A cathode 22 and an anode 24 are suspended inside the electrolytic reservoir 20. Each of the cathode 22 and anode 24 are enclosed in a tubular shroud, which are labelled 26 and 28 respectively. The purpose of these shrouds is to prevent the mixing of the hydrogen and oxygen after these gases have been separated from sea water.

A first gas conduit 30 extends upward from the electrolytic reservoir 20 above the cathode 22 and shroud 26 for carrying hydrogen gas from the cathode 22 to a hydrogen storage reservoir 32 at the surface of the ocean.

Similarly, a second gas conduit 34 extends upward from the electrolytic reservoir 20 above the anode 24 and shroud 28 for carrying oxygen gas from the anode to an oxygen storage reservoir 36 at the surface of the ocean.

The electrolytic reservoir 20 has a vent pipe 40 extending therefrom and to a distance above the surface of the ocean. The vent pipe 40 is mounted to a shut-off valve 42 at its connection to the electrolytic reservoir 20. The purpose of the vent pipe 40 is to maintain the pressure inside the electrolytic reservoir 20 at substantially atmospheric pressure “Pa”.

This invention is described herein as a deep-sea operation but it is not limited to it; other water body may also be used.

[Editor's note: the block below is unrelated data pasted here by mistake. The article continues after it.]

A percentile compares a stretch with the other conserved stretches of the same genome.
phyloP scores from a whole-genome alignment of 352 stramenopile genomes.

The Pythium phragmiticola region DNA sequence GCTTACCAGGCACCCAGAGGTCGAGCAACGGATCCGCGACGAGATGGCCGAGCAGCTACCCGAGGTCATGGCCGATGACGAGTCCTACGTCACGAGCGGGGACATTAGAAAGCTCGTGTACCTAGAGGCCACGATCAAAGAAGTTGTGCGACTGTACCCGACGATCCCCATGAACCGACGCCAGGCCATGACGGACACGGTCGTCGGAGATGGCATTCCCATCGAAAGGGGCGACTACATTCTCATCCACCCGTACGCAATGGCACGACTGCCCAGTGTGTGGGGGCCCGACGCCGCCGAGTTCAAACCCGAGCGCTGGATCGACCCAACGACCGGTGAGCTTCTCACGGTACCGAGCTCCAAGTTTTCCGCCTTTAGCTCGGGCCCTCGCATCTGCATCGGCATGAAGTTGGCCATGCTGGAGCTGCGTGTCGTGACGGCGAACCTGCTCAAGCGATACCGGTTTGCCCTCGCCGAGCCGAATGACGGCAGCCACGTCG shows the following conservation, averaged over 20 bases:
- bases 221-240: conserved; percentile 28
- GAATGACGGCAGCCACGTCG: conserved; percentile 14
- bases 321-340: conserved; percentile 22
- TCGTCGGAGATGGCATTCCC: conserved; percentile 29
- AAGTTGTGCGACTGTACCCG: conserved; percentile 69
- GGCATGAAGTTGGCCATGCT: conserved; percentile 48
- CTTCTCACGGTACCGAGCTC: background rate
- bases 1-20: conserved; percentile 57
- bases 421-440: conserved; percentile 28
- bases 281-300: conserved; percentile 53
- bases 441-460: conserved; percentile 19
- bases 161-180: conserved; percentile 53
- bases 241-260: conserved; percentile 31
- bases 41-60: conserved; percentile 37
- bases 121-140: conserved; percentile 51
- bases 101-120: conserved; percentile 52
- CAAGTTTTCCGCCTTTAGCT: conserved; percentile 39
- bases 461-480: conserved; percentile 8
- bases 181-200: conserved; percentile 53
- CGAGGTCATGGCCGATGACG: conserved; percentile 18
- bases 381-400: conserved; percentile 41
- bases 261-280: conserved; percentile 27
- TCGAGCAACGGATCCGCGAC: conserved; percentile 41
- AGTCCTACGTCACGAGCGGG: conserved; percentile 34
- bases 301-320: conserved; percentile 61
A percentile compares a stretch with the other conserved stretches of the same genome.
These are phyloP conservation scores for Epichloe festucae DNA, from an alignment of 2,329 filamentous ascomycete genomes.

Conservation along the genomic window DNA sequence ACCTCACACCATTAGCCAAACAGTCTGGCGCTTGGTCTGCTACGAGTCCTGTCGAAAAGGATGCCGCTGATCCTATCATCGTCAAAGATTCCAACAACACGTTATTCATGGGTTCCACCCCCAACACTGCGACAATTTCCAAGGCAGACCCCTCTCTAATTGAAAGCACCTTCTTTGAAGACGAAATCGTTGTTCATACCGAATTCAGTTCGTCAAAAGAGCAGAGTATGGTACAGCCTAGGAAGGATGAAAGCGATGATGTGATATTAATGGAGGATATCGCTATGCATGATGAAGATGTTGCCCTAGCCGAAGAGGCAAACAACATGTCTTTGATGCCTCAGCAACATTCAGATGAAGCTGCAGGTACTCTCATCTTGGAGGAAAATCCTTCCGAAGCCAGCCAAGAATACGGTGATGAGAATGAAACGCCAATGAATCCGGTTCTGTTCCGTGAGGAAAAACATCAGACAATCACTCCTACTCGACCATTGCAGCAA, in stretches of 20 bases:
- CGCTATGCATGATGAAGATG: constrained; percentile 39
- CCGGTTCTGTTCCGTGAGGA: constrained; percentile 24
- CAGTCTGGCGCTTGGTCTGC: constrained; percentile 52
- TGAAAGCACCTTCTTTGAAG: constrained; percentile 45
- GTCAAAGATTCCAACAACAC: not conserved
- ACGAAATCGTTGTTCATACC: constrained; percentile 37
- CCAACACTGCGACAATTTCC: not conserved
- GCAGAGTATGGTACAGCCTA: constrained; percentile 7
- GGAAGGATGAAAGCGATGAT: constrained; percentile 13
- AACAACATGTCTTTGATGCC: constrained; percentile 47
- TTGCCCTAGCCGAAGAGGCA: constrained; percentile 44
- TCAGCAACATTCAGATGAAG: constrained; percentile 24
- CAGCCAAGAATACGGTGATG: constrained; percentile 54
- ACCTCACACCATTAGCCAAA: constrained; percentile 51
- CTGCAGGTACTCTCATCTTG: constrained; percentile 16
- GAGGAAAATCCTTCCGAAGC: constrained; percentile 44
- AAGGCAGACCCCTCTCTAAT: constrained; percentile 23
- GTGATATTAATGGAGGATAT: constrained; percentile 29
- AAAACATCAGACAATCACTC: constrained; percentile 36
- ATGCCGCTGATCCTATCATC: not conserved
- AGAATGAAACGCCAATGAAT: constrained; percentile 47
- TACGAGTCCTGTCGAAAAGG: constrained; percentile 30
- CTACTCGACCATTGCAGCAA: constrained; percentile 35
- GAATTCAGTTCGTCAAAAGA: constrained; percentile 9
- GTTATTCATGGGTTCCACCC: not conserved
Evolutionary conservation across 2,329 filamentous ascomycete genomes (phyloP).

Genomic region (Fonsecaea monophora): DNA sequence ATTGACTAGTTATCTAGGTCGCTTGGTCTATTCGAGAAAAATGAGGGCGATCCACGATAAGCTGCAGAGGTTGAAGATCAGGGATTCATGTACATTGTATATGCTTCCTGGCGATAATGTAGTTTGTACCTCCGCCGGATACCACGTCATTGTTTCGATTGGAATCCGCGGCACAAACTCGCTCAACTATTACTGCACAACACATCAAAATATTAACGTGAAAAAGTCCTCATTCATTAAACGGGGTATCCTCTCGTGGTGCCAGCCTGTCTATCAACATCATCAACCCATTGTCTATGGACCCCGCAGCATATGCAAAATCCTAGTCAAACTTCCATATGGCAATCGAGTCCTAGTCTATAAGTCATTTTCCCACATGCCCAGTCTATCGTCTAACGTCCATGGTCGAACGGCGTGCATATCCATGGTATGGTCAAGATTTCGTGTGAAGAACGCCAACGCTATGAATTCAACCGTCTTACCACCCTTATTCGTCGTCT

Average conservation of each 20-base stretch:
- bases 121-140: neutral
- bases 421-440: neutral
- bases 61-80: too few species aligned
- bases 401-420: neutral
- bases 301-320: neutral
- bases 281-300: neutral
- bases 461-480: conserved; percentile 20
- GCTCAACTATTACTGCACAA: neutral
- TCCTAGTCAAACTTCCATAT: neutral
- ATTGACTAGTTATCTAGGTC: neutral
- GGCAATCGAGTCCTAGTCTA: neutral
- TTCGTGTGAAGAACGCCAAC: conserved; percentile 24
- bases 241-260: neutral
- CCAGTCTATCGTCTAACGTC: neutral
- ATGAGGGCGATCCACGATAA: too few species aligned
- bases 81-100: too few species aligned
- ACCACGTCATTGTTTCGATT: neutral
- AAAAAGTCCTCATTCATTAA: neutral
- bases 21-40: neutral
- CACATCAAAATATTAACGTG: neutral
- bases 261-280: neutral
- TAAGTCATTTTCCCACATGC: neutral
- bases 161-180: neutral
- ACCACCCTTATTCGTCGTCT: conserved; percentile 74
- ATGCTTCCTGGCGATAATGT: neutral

Shut-off valves 50, 52 may also be installed at the bases of the gas conduits 30, 34 respectively and operated intermittently to increase the pressure and efficiency of the electrolytic process.

The electrolytic reservoir 20 also has an inlet pipe 60 through which makeup water is introduced therein. A turbine 62 is connected to the inlet pipe 60, and a generator 64 is coupled to the turbine 62. A water makeup valve 66 lets water under pressure flow through the turbine 62 to replenish the electrolytic reservoir 20 as required.

Because seawater generally contains impurities such as magnesium, calcium and potassium, a certain quantity of impurities may accumulate at the bottom of the electrolytic reservoir 20. A dump valve 70 is preferably provided at the bottom of the electrolytic reservoir 20 to periodically flush the reservoir of these accumulations, when efficiency drops below a certain level, for example.

A rainwater collector 72 is also preferably used to collect freshwater for use in the electrolytic chamber 20, to partially complement the intake of seawater, and to improve on the efficiency of the electrolytic reaction. This rainwater collector 72 is preferable mounted to the top of the vent pipe 40.

The pressure at the turbine inlet opening 68 is basically a pressure that is found at the depth at which the electrolytic system is installed. This pressure is referred to as the head pressure “Pd”. For example, a pressure that can be found at 305 m (1,000 ft.) deep would be approximately 430 psi. The flow of water through the turbine 62 at the pressure “Pd” is used to generate electrical energy.

The generator 64 is connected to a battery charger 80 which in turn is used to charge one or more batteries 82. These batteries 82 are connected to the electrodes 22, 24 to operate the electrolytic process.